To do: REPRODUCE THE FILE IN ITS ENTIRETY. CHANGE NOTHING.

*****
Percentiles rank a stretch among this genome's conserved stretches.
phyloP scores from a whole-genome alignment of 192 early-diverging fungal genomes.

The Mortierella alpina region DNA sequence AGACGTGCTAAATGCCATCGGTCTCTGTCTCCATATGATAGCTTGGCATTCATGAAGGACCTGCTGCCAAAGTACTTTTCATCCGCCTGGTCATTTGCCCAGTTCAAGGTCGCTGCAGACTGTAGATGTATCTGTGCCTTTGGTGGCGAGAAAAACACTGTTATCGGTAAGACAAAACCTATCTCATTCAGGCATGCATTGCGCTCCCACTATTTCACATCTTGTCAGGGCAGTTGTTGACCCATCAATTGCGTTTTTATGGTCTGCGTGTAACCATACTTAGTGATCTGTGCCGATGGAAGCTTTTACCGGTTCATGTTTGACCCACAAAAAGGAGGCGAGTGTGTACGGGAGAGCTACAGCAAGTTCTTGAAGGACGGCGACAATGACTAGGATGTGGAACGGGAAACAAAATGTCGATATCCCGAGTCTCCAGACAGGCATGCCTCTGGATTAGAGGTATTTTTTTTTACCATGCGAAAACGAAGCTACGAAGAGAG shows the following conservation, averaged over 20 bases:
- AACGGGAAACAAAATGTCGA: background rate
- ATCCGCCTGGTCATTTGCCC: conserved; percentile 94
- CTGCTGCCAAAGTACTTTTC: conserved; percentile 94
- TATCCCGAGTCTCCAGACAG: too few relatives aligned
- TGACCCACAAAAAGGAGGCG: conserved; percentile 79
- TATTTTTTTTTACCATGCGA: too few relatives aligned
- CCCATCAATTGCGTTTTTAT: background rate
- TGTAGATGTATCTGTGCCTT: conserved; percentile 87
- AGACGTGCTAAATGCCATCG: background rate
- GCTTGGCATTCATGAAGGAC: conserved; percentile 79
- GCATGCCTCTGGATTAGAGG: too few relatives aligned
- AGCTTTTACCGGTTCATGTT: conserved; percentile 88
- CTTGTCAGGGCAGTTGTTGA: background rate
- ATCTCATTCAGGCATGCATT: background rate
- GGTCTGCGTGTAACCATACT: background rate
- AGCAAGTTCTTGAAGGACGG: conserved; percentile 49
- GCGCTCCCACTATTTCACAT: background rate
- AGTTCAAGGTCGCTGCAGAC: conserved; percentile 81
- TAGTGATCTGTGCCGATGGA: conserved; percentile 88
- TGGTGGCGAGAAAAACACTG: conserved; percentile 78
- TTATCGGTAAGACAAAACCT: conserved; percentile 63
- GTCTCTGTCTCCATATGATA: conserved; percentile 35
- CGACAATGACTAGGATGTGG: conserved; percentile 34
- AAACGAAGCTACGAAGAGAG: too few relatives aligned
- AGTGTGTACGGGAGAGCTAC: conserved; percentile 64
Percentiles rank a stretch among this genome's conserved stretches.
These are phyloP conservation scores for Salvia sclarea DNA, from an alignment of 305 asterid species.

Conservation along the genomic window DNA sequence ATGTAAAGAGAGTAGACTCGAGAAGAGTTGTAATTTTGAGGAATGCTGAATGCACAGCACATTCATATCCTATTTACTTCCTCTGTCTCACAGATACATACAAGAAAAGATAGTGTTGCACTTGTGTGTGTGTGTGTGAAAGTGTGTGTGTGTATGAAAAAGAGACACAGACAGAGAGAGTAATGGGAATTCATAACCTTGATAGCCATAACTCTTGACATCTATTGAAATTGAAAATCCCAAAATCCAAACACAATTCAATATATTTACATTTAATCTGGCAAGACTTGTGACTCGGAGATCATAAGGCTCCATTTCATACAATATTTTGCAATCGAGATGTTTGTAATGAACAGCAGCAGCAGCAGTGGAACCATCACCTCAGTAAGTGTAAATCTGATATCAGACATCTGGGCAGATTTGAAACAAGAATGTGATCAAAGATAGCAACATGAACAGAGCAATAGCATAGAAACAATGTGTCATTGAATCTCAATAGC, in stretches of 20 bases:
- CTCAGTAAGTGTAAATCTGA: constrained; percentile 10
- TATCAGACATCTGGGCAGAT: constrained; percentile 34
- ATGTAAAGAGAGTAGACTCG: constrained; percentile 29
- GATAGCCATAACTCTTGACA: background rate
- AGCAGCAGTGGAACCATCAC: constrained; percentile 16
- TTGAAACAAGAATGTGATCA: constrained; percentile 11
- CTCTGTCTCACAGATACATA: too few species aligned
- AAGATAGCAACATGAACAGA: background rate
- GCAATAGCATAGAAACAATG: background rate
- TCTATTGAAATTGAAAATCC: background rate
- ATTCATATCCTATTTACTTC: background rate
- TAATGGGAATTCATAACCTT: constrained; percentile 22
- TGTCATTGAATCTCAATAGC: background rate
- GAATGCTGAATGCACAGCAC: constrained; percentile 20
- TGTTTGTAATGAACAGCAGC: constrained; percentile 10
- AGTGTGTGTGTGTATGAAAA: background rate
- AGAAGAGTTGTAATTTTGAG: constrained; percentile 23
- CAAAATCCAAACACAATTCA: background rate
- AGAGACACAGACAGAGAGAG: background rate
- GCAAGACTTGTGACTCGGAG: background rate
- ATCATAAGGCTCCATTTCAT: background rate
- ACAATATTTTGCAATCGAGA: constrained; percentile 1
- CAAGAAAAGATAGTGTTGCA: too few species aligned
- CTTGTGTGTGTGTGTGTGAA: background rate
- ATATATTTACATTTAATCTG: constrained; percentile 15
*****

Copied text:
Percentiles rank a stretch among this genome's conserved stretches.
phyloP scores from a whole-genome alignment of 192 early-diverging fungal genomes.

The Mortierella alpina region DNA sequence AGACGTGCTAAATGCCATCGGTCTCTGTCTCCATATGATAGCTTGGCATTCATGAAGGACCTGCTGCCAAAGTACTTTTCATCCGCCTGGTCATTTGCCCAGTTCAAGGTCGCTGCAGACTGTAGATGTATCTGTGCCTTTGGTGGCGAGAAAAACACTGTTATCGGTAAGACAAAACCTATCTCATTCAGGCATGCATTGCGCTCCCACTATTTCACATCTTGTCAGGGCAGTTGTTGACCCATCAATTGCGTTTTTATGGTCTGCGTGTAACCATACTTAGTGATCTGTGCCGATGGAAGCTTTTACCGGTTCATGTTTGACCCACAAAAAGGAGGCGAGTGTGTACGGGAGAGCTACAGCAAGTTCTTGAAGGACGGCGACAATGACTAGGATGTGGAACGGGAAACAAAATGTCGATATCCCGAGTCTCCAGACAGGCATGCCTCTGGATTAGAGGTATTTTTTTTTACCATGCGAAAACGAAGCTACGAAGAGAG shows the following conservation, averaged over 20 bases:
- AACGGGAAACAAAATGTCGA: background rate
- ATCCGCCTGGTCATTTGCCC: conserved; percentile 94
- CTGCTGCCAAAGTACTTTTC: conserved; percentile 94
- TATCCCGAGTCTCCAGACAG: too few relatives aligned
- TGACCCACAAAAAGGAGGCG: conserved; percentile 79
- TATTTTTTTTTACCATGCGA: too few relatives aligned
- CCCATCAATTGCGTTTTTAT: background rate
- TGTAGATGTATCTGTGCCTT: conserved; percentile 87
- AGACGTGCTAAATGCCATCG: background rate
- GCTTGGCATTCATGAAGGAC: conserved; percentile 79
- GCATGCCTCTGGATTAGAGG: too few relatives aligned
- AGCTTTTACCGGTTCATGTT: conserved; percentile 88
- CTTGTCAGGGCAGTTGTTGA: background rate
- ATCTCATTCAGGCATGCATT: background rate
- GGTCTGCGTGTAACCATACT: background rate
- AGCAAGTTCTTGAAGGACGG: conserved; percentile 49
- GCGCTCCCACTATTTCACAT: background rate
- AGTTCAAGGTCGCTGCAGAC: conserved; percentile 81
- TAGTGATCTGTGCCGATGGA: conserved; percentile 88
- TGGTGGCGAGAAAAACACTG: conserved; percentile 78
- TTATCGGTAAGACAAAACCT: conserved; percentile 63
- GTCTCTGTCTCCATATGATA: conserved; percentile 35
- CGACAATGACTAGGATGTGG: conserved; percentile 34
- AAACGAAGCTACGAAGAGAG: too few relatives aligned
- AGTGTGTACGGGAGAGCTAC: conserved; percentile 64
Percentiles rank a stretch among this genome's conserved stretches.
These are phyloP conservation scores for Salvia sclarea DNA, from an alignment of 305 asterid species.

Conservation along the genomic window DNA sequence ATGTAAAGAGAGTAGACTCGAGAAGAGTTGTAATTTTGAGGAATGCTGAATGCACAGCACATTCATATCCTATTTACTTCCTCTGTCTCACAGATACATACAAGAAAAGATAGTGTTGCACTTGTGTGTGTGTGTGTGAAAGTGTGTGTGTGTATGAAAAAGAGACACAGACAGAGAGAGTAATGGGAATTCATAACCTTGATAGCCATAACTCTTGACATCTATTGAAATTGAAAATCCCAAAATCCAAACACAATTCAATATATTTACATTTAATCTGGCAAGACTTGTGACTCGGAGATCATAAGGCTCCATTTCATACAATATTTTGCAATCGAGATGTTTGTAATGAACAGCAGCAGCAGCAGTGGAACCATCACCTCAGTAAGTGTAAATCTGATATCAGACATCTGGGCAGATTTGAAACAAGAATGTGATCAAAGATAGCAACATGAACAGAGCAATAGCATAGAAACAATGTGTCATTGAATCTCAATAGC, in stretches of 20 bases:
- CTCAGTAAGTGTAAATCTGA: constrained; percentile 10
- TATCAGACATCTGGGCAGAT: constrained; percentile 34
- ATGTAAAGAGAGTAGACTCG: constrained; percentile 29
- GATAGCCATAACTCTTGACA: background rate
- AGCAGCAGTGGAACCATCAC: constrained; percentile 16
- TTGAAACAAGAATGTGATCA: constrained; percentile 11
- CTCTGTCTCACAGATACATA: too few species aligned
- AAGATAGCAACATGAACAGA: background rate
- GCAATAGCATAGAAACAATG: background rate
- TCTATTGAAATTGAAAATCC: background rate
- ATTCATATCCTATTTACTTC: background rate
- TAATGGGAATTCATAACCTT: constrained; percentile 22
- TGTCATTGAATCTCAATAGC: background rate
- GAATGCTGAATGCACAGCAC: constrained; percentile 20
- TGTTTGTAATGAACAGCAGC: constrained; percentile 10
- AGTGTGTGTGTGTATGAAAA: background rate
- AGAAGAGTTGTAATTTTGAG: constrained; percentile 23
- CAAAATCCAAACACAATTCA: background rate
- AGAGACACAGACAGAGAGAG: background rate
- GCAAGACTTGTGACTCGGAG: background rate
- ATCATAAGGCTCCATTTCAT: background rate
- ACAATATTTTGCAATCGAGA: constrained; percentile 1
- CAAGAAAAGATAGTGTTGCA: too few species aligned
- CTTGTGTGTGTGTGTGTGAA: background rate
- ATATATTTACATTTAATCTG: constrained; percentile 15